Bureau de Change have completed a creative studio for Black Kite, an independent visual effects and design studio in East London, curating a series of intersecting and carved-out cylinders. These configure a sequence of spaces with varying degrees of privacy; informed by the heritage of the site’s industrial past.
The client’s brief called for a specific working environment; production and visual effects suites that are isolated from external sources of light and sound. Bureau de Change responded to these conditions by devising a spatial strategy conceptualised from the site’s industrial past as an Engineers and Iron Foundry.
Geometrical forms of traditional iron kilns reprise themselves in the proposal as a composition of dispersed intersecting circles, mapped across the grid system established by the existing columns. Each volume contains a rectangular void, accommodating and enclosing the production, editing, and colour suites in a controlled private environment. Smaller cylinders intersect the private working space to create transitioning thresholds.
The undulating external surface forged from the intersections was excavated at intervals, creating carved-out spaces within the volumes. These cavities function as semi-private break out spaces, each correlating to their respective enclosed working suite; creating a duality of space within a singular volume, separated by a lone wall. The interior of the cut-outs is finished with natural clay plaster, juxtaposing the sharper textures of cylinders with warm and rough surfaces. The placement of each excavation allows for a natural transition between the enclosed working areas, semi-private breakout cavities, and the central open plan working space.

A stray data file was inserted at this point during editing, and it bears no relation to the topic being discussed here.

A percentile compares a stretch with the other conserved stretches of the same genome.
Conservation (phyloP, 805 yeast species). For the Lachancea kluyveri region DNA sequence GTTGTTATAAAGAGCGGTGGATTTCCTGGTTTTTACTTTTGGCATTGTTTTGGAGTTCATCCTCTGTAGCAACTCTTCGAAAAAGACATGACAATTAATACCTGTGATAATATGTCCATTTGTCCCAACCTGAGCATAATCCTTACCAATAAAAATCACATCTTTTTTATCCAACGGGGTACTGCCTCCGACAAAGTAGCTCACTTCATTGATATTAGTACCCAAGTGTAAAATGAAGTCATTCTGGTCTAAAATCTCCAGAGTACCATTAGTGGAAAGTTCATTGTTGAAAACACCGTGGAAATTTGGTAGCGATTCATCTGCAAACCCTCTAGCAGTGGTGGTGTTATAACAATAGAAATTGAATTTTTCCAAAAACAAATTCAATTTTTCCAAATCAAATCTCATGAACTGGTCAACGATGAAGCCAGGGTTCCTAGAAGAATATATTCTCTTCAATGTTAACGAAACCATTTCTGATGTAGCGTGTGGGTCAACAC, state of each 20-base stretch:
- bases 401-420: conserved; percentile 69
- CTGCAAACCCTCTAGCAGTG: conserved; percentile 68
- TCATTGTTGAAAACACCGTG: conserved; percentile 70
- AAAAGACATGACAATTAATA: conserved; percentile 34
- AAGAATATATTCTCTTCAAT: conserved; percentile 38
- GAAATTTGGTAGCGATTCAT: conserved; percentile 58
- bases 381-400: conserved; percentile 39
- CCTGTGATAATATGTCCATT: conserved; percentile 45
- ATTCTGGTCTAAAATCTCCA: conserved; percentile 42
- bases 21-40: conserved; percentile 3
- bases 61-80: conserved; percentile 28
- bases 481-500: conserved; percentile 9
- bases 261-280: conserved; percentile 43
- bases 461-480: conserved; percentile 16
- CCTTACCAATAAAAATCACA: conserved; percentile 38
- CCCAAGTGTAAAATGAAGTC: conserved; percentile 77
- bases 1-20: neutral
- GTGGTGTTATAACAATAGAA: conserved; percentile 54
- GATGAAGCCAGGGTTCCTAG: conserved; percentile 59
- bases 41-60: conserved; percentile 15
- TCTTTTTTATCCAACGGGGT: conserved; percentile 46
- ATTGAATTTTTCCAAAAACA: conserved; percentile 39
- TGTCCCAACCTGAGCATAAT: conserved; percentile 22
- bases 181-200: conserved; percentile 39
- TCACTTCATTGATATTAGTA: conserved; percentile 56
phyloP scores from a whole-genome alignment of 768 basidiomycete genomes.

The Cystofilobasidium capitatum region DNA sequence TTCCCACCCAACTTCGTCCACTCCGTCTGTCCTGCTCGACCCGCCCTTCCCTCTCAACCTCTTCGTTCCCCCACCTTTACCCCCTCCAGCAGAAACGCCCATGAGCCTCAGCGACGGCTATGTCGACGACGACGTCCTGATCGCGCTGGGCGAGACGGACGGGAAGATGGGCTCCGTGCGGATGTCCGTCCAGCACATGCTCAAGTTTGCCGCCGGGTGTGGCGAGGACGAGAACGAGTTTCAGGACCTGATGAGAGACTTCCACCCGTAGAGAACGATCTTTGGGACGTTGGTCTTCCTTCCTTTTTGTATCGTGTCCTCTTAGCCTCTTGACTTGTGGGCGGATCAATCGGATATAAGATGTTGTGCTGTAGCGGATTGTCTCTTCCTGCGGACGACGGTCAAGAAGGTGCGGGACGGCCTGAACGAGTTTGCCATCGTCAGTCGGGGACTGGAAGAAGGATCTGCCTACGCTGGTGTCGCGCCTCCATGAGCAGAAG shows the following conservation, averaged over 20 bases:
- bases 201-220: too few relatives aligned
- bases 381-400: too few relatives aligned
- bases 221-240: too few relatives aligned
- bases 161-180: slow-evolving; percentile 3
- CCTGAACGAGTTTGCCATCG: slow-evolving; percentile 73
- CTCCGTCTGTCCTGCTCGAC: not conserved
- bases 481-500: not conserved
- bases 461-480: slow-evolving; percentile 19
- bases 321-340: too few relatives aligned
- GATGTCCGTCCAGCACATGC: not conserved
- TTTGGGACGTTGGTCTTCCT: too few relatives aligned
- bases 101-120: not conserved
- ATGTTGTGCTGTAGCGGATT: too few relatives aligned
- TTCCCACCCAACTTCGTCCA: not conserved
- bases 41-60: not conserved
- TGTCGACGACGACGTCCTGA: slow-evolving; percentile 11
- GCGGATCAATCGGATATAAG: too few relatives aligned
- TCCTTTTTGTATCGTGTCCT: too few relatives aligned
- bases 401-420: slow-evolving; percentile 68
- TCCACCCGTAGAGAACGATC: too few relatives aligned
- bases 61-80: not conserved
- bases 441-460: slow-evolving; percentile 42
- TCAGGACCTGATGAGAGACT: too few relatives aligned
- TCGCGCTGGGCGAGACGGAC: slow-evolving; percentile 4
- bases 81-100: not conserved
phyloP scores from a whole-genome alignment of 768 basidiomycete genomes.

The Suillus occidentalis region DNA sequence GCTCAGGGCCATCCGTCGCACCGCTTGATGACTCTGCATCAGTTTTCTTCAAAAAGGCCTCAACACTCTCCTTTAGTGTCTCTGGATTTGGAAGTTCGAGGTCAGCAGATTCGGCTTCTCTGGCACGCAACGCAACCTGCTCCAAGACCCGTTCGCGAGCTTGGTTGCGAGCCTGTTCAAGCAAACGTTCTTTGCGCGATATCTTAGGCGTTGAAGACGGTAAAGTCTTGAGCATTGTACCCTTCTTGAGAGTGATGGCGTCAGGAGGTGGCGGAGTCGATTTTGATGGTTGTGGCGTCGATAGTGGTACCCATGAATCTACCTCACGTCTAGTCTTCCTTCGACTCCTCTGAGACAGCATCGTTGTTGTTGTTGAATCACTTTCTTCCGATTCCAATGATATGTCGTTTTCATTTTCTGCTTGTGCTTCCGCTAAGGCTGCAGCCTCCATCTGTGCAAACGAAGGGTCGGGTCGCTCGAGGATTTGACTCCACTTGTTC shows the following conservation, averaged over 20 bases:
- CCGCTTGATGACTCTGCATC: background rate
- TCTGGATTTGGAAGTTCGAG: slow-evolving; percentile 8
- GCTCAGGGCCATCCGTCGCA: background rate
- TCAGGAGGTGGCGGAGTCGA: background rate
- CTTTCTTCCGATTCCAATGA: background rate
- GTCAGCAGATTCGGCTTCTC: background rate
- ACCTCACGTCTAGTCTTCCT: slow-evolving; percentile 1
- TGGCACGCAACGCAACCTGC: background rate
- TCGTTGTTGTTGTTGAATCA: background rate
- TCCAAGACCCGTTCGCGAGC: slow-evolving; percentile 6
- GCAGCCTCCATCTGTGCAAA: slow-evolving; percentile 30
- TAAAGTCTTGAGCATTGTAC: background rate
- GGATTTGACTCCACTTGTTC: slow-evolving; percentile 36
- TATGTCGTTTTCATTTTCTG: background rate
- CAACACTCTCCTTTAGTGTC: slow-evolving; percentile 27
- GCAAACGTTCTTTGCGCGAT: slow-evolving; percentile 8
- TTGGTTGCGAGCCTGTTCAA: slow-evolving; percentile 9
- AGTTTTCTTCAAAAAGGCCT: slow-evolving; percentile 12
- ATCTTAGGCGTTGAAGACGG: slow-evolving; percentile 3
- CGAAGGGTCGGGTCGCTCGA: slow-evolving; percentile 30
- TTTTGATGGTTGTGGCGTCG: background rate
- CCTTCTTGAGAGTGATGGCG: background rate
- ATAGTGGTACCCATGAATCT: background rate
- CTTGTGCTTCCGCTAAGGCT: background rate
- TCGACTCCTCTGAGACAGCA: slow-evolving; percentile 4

The kitchen inhabiting one of the cavities is cladded in stainless steel to reflect light and act as a distinct centrepiece of the room by the entrance becoming the social core of the office. Handmade glazed ceramic tiles circumnavigate the curved recycled plastic countertop. Carefully curated furniture was selected to activate the space and create a homely and comfortable atmosphere, placed among the cavities and the negative spaces formed between the volumes.
The proposed layout offers access to a gradating degree of porosity and permeability work-space environments, incorporating and catering to preferential cultures, values, and behaviours of people. The spaces are not separated into different sectors but are connected seamlessly into one plan, offering a sense of discovery through the layers of spaces.
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